2 cups (500ml) coconut milk
2 cups (550ml) water
¼ tsp ground ginger
1 1-inch (2-cm) piece ginger root, peeled and thinly sliced
3 pandan (screwpine) leaves
Salt to taste
2 cups (400g) long-grain rice
1 cup (250ml) oil for frying
1 cup (200g) raw peanuts
130g fresh anchovies, filleted
1 cucumber, sliced and then quartered
4 hard-boiled eggs, quartered
2 tbsp vegetable oil
1 medium onion, thinly sliced
2 gloves garlic, thinly sliced
3 shallots, thinly sliced
2 tsp chili paste
1 cup dried anchovies (ikan bilis)
Salt to taste
2 tbsp sugar
¼ cup (60ml) tamarind juice
Place the coconut milk, water, ground ginger, ginger root, pandan (screwpine) leaves, salt and rice in a saucepan. Cover and bring to a boil. Reduce heat and simmer for around 20 minutes or until the rice has absorbed the liquid.
For the garnish, heat the vegetable oil in a deep frying pan over a medium–high heat. Stir in the peanuts and cook until they are lightly brown. Remove peanuts with a slotted spoon and drain them on a paper towel. Remove excess oil from the pan and fry the fresh anchovies until they are crisp. Remove with a slotted spoon and leave to drain on a paper towel.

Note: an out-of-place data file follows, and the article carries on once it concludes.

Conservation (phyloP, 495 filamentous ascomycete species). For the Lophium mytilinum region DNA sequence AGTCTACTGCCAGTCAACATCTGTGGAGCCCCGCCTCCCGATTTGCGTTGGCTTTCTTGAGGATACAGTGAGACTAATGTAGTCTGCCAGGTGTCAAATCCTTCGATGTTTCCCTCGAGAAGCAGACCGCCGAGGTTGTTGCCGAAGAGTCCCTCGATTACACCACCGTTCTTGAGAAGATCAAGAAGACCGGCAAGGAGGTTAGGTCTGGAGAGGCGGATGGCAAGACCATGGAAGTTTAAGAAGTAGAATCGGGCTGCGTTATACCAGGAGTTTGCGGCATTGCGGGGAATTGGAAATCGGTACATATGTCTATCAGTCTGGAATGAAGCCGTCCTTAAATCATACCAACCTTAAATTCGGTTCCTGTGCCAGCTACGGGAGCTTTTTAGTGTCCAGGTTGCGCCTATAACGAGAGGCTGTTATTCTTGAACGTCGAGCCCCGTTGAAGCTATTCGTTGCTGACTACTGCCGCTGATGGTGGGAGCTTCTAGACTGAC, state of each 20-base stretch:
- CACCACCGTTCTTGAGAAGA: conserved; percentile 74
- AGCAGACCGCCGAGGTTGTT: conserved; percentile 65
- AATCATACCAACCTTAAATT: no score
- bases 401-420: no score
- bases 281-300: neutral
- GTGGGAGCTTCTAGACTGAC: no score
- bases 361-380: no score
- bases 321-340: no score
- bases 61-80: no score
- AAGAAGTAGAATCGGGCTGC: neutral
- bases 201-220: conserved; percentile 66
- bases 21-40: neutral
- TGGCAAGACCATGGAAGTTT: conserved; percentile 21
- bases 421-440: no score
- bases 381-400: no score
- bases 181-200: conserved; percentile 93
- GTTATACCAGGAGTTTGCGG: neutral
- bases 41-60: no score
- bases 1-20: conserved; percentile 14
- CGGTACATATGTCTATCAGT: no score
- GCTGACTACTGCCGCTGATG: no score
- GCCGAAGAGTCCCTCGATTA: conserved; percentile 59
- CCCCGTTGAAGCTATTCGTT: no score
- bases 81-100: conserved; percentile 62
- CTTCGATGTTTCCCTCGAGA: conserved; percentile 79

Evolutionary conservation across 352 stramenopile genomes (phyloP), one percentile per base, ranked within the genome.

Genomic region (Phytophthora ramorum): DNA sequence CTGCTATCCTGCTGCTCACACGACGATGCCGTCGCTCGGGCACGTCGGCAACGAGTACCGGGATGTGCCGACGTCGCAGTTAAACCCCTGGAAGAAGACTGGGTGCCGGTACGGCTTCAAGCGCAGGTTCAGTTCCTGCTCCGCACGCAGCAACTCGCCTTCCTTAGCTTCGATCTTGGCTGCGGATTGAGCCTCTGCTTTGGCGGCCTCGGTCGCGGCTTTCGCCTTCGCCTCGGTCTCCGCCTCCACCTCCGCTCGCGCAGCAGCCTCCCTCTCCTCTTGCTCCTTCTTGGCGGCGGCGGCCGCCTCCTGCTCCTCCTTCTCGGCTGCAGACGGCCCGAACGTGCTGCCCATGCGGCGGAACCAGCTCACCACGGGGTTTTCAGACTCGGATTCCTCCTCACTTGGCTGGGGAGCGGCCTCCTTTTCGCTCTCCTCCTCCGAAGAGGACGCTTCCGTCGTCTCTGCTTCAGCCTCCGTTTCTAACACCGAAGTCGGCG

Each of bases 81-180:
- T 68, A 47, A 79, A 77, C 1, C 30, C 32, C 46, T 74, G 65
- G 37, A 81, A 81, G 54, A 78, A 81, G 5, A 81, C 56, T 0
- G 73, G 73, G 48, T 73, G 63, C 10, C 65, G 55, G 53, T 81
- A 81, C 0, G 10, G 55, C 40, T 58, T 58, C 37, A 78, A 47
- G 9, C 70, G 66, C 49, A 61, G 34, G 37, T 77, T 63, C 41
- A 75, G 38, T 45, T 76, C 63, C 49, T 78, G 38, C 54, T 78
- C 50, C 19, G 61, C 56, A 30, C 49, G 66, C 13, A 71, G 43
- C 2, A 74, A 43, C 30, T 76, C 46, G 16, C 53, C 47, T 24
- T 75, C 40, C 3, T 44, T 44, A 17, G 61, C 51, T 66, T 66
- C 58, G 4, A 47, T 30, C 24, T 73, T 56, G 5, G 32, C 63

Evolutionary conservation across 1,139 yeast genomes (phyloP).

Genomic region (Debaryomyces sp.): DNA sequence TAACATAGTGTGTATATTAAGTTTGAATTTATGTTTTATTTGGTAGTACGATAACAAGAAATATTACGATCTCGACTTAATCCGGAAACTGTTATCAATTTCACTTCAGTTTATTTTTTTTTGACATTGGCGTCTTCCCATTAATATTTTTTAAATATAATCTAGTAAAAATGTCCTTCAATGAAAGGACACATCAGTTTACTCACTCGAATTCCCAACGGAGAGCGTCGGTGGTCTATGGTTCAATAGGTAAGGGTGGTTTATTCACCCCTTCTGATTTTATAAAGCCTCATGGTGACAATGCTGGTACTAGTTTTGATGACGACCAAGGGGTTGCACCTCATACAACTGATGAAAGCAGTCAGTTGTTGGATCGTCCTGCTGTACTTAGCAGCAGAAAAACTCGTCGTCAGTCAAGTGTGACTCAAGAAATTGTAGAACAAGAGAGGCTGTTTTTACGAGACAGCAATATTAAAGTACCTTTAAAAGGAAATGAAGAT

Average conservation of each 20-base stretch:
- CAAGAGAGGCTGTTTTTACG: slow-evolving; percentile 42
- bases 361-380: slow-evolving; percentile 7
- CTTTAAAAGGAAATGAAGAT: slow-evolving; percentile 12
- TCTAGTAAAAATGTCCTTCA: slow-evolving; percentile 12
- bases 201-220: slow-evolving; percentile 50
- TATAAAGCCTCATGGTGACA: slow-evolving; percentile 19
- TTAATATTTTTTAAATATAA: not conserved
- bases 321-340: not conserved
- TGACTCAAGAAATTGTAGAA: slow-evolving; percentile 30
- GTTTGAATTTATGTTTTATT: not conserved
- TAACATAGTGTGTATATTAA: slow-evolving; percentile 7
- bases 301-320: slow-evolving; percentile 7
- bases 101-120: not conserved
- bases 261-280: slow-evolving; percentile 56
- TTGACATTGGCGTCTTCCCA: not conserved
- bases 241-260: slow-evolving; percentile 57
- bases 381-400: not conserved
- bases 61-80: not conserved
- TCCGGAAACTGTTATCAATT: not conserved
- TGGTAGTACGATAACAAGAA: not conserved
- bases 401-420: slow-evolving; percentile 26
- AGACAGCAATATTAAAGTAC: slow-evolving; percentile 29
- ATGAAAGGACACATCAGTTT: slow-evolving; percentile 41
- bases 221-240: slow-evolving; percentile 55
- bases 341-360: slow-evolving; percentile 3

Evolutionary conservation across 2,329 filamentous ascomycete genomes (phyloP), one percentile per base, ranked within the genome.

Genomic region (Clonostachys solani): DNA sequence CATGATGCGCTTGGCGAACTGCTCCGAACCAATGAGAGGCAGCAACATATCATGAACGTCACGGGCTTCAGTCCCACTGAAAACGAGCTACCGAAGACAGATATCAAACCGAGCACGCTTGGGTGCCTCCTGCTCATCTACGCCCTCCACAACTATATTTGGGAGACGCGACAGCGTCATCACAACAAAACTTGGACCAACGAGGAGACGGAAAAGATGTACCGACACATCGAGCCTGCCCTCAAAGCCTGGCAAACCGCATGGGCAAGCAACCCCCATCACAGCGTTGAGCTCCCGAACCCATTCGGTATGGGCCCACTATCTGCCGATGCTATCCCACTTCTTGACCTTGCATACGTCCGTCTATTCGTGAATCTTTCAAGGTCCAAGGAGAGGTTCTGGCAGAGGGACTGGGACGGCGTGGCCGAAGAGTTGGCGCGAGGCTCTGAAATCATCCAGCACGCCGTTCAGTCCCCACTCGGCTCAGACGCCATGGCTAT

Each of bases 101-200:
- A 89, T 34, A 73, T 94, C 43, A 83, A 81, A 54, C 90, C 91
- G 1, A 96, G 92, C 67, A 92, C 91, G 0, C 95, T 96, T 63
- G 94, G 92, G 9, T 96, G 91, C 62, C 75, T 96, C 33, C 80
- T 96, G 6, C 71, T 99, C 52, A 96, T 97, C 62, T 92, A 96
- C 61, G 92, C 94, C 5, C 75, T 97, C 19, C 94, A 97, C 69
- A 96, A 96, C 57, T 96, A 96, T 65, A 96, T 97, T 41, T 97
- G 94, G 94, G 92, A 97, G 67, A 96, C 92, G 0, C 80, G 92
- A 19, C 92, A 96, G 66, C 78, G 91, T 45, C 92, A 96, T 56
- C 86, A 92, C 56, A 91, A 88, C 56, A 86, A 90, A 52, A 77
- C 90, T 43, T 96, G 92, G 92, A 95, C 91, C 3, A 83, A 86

For the anchovy sauce, heat the 2 tablespoons of oil in a frying pan. Stir in the onion, garlic and shallots and cook for about 1 or 2 minutes. Add the chili paste and dried anchovies and cook for 10 minutes, stirring occasionally. You may wish to add a little water if the paste seems too dry. Stir in the salt, sugar and tamarind juice; simmer until the sauce is thick – about 5 minutes.
Pour the anchovy sauce over the rice and garnish with the peanuts, fried anchovies, cucumbers and eggs.
A sweet or semi-sweet wine calms down the chili paste and tones down the saltiness of the anchovy sauce, while its acidity brightens the flavor of the fried anchovies. Try a good Recioto di Soave or another well-balanced sweet wine. Look for words such as “late-harvest,” “vendange tardive” and “passito” on the label.
* Next week, Patricia will report on matching wines with fresh and herbal flavors in Asian cuisine.
** For more information on grape varieties, click here.
*** "Wine with Asian Food: New Frontiers in Taste," by Patricia Guy and Edwin Soon, is published by Tide-mark Press at $24.95.